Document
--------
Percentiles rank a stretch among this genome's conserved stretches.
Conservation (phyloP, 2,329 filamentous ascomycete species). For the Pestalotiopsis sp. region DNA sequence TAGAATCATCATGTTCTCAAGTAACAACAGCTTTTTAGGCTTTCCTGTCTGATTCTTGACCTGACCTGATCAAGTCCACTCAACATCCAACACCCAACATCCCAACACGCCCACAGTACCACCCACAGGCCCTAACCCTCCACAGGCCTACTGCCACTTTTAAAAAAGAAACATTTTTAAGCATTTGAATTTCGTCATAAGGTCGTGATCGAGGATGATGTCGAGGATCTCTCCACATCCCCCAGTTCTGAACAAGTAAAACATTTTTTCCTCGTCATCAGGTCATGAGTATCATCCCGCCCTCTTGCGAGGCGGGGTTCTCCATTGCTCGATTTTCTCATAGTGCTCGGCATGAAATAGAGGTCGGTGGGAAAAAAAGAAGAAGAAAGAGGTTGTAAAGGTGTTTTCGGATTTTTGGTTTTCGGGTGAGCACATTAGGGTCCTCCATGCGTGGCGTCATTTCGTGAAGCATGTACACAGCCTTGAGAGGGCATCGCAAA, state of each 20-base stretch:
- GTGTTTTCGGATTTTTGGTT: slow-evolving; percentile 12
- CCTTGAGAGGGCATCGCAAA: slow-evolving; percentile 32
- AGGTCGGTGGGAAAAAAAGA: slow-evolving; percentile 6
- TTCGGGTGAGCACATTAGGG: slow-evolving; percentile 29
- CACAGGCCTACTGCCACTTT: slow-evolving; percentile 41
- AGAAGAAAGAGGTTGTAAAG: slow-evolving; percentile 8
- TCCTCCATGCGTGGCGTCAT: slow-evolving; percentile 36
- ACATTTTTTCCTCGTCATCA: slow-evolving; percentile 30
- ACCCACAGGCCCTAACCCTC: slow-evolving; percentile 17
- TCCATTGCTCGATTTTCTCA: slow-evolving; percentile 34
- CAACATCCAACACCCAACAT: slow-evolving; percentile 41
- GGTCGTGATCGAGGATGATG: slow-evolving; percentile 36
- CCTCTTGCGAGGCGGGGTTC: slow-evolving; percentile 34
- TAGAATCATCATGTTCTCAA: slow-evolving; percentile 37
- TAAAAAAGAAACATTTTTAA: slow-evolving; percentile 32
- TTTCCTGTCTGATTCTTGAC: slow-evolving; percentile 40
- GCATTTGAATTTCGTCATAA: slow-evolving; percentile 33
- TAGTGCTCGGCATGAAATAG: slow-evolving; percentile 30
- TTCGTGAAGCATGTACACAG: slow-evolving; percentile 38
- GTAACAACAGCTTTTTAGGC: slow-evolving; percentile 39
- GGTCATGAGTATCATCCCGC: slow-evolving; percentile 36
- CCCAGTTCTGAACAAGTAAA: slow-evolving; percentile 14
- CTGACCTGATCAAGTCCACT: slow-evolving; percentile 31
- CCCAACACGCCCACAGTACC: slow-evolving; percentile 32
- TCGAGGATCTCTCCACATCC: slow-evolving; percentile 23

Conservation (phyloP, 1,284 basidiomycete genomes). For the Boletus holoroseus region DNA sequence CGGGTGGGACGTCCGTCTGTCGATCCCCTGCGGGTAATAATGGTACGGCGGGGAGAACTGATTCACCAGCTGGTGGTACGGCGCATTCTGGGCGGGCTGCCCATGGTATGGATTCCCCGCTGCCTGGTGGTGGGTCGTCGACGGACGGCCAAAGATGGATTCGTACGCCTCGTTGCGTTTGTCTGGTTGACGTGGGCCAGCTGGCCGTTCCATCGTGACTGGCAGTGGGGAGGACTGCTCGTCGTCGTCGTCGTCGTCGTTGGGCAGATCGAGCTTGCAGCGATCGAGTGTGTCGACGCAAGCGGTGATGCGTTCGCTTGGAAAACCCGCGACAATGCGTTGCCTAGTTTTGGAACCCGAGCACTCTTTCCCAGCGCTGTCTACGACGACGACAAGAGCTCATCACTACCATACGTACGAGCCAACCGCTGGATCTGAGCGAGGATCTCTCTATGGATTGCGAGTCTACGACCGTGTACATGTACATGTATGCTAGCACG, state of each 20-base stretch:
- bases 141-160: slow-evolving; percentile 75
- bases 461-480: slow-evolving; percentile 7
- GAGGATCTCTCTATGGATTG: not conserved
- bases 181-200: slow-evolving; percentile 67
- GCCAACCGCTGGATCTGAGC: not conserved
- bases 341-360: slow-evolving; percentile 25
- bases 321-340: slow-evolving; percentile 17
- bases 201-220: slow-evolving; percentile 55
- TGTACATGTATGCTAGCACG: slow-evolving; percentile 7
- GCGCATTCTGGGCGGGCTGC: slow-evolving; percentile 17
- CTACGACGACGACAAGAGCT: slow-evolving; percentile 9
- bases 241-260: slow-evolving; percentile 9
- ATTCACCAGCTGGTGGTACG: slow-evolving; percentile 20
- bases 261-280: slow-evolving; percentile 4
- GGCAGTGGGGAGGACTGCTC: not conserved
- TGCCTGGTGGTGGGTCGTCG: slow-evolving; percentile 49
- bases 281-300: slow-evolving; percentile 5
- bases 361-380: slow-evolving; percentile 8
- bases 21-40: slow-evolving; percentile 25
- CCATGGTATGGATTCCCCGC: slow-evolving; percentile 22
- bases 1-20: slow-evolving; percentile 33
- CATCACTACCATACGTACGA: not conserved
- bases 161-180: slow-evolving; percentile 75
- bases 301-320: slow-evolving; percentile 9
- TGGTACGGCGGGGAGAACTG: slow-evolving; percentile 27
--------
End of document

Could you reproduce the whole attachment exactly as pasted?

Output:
Percentiles rank a stretch among this genome's conserved stretches.
Conservation (phyloP, 2,329 filamentous ascomycete species). For the Pestalotiopsis sp. region DNA sequence TAGAATCATCATGTTCTCAAGTAACAACAGCTTTTTAGGCTTTCCTGTCTGATTCTTGACCTGACCTGATCAAGTCCACTCAACATCCAACACCCAACATCCCAACACGCCCACAGTACCACCCACAGGCCCTAACCCTCCACAGGCCTACTGCCACTTTTAAAAAAGAAACATTTTTAAGCATTTGAATTTCGTCATAAGGTCGTGATCGAGGATGATGTCGAGGATCTCTCCACATCCCCCAGTTCTGAACAAGTAAAACATTTTTTCCTCGTCATCAGGTCATGAGTATCATCCCGCCCTCTTGCGAGGCGGGGTTCTCCATTGCTCGATTTTCTCATAGTGCTCGGCATGAAATAGAGGTCGGTGGGAAAAAAAGAAGAAGAAAGAGGTTGTAAAGGTGTTTTCGGATTTTTGGTTTTCGGGTGAGCACATTAGGGTCCTCCATGCGTGGCGTCATTTCGTGAAGCATGTACACAGCCTTGAGAGGGCATCGCAAA, state of each 20-base stretch:
- GTGTTTTCGGATTTTTGGTT: slow-evolving; percentile 12
- CCTTGAGAGGGCATCGCAAA: slow-evolving; percentile 32
- AGGTCGGTGGGAAAAAAAGA: slow-evolving; percentile 6
- TTCGGGTGAGCACATTAGGG: slow-evolving; percentile 29
- CACAGGCCTACTGCCACTTT: slow-evolving; percentile 41
- AGAAGAAAGAGGTTGTAAAG: slow-evolving; percentile 8
- TCCTCCATGCGTGGCGTCAT: slow-evolving; percentile 36
- ACATTTTTTCCTCGTCATCA: slow-evolving; percentile 30
- ACCCACAGGCCCTAACCCTC: slow-evolving; percentile 17
- TCCATTGCTCGATTTTCTCA: slow-evolving; percentile 34
- CAACATCCAACACCCAACAT: slow-evolving; percentile 41
- GGTCGTGATCGAGGATGATG: slow-evolving; percentile 36
- CCTCTTGCGAGGCGGGGTTC: slow-evolving; percentile 34
- TAGAATCATCATGTTCTCAA: slow-evolving; percentile 37
- TAAAAAAGAAACATTTTTAA: slow-evolving; percentile 32
- TTTCCTGTCTGATTCTTGAC: slow-evolving; percentile 40
- GCATTTGAATTTCGTCATAA: slow-evolving; percentile 33
- TAGTGCTCGGCATGAAATAG: slow-evolving; percentile 30
- TTCGTGAAGCATGTACACAG: slow-evolving; percentile 38
- GTAACAACAGCTTTTTAGGC: slow-evolving; percentile 39
- GGTCATGAGTATCATCCCGC: slow-evolving; percentile 36
- CCCAGTTCTGAACAAGTAAA: slow-evolving; percentile 14
- CTGACCTGATCAAGTCCACT: slow-evolving; percentile 31
- CCCAACACGCCCACAGTACC: slow-evolving; percentile 32
- TCGAGGATCTCTCCACATCC: slow-evolving; percentile 23

Conservation (phyloP, 1,284 basidiomycete genomes). For the Boletus holoroseus region DNA sequence CGGGTGGGACGTCCGTCTGTCGATCCCCTGCGGGTAATAATGGTACGGCGGGGAGAACTGATTCACCAGCTGGTGGTACGGCGCATTCTGGGCGGGCTGCCCATGGTATGGATTCCCCGCTGCCTGGTGGTGGGTCGTCGACGGACGGCCAAAGATGGATTCGTACGCCTCGTTGCGTTTGTCTGGTTGACGTGGGCCAGCTGGCCGTTCCATCGTGACTGGCAGTGGGGAGGACTGCTCGTCGTCGTCGTCGTCGTCGTTGGGCAGATCGAGCTTGCAGCGATCGAGTGTGTCGACGCAAGCGGTGATGCGTTCGCTTGGAAAACCCGCGACAATGCGTTGCCTAGTTTTGGAACCCGAGCACTCTTTCCCAGCGCTGTCTACGACGACGACAAGAGCTCATCACTACCATACGTACGAGCCAACCGCTGGATCTGAGCGAGGATCTCTCTATGGATTGCGAGTCTACGACCGTGTACATGTACATGTATGCTAGCACG, state of each 20-base stretch:
- bases 141-160: slow-evolving; percentile 75
- bases 461-480: slow-evolving; percentile 7
- GAGGATCTCTCTATGGATTG: not conserved
- bases 181-200: slow-evolving; percentile 67
- GCCAACCGCTGGATCTGAGC: not conserved
- bases 341-360: slow-evolving; percentile 25
- bases 321-340: slow-evolving; percentile 17
- bases 201-220: slow-evolving; percentile 55
- TGTACATGTATGCTAGCACG: slow-evolving; percentile 7
- GCGCATTCTGGGCGGGCTGC: slow-evolving; percentile 17
- CTACGACGACGACAAGAGCT: slow-evolving; percentile 9
- bases 241-260: slow-evolving; percentile 9
- ATTCACCAGCTGGTGGTACG: slow-evolving; percentile 20
- bases 261-280: slow-evolving; percentile 4
- GGCAGTGGGGAGGACTGCTC: not conserved
- TGCCTGGTGGTGGGTCGTCG: slow-evolving; percentile 49
- bases 281-300: slow-evolving; percentile 5
- bases 361-380: slow-evolving; percentile 8
- bases 21-40: slow-evolving; percentile 25
- CCATGGTATGGATTCCCCGC: slow-evolving; percentile 22
- bases 1-20: slow-evolving; percentile 33
- CATCACTACCATACGTACGA: not conserved
- bases 161-180: slow-evolving; percentile 75
- bases 301-320: slow-evolving; percentile 9
- TGGTACGGCGGGGAGAACTG: slow-evolving; percentile 27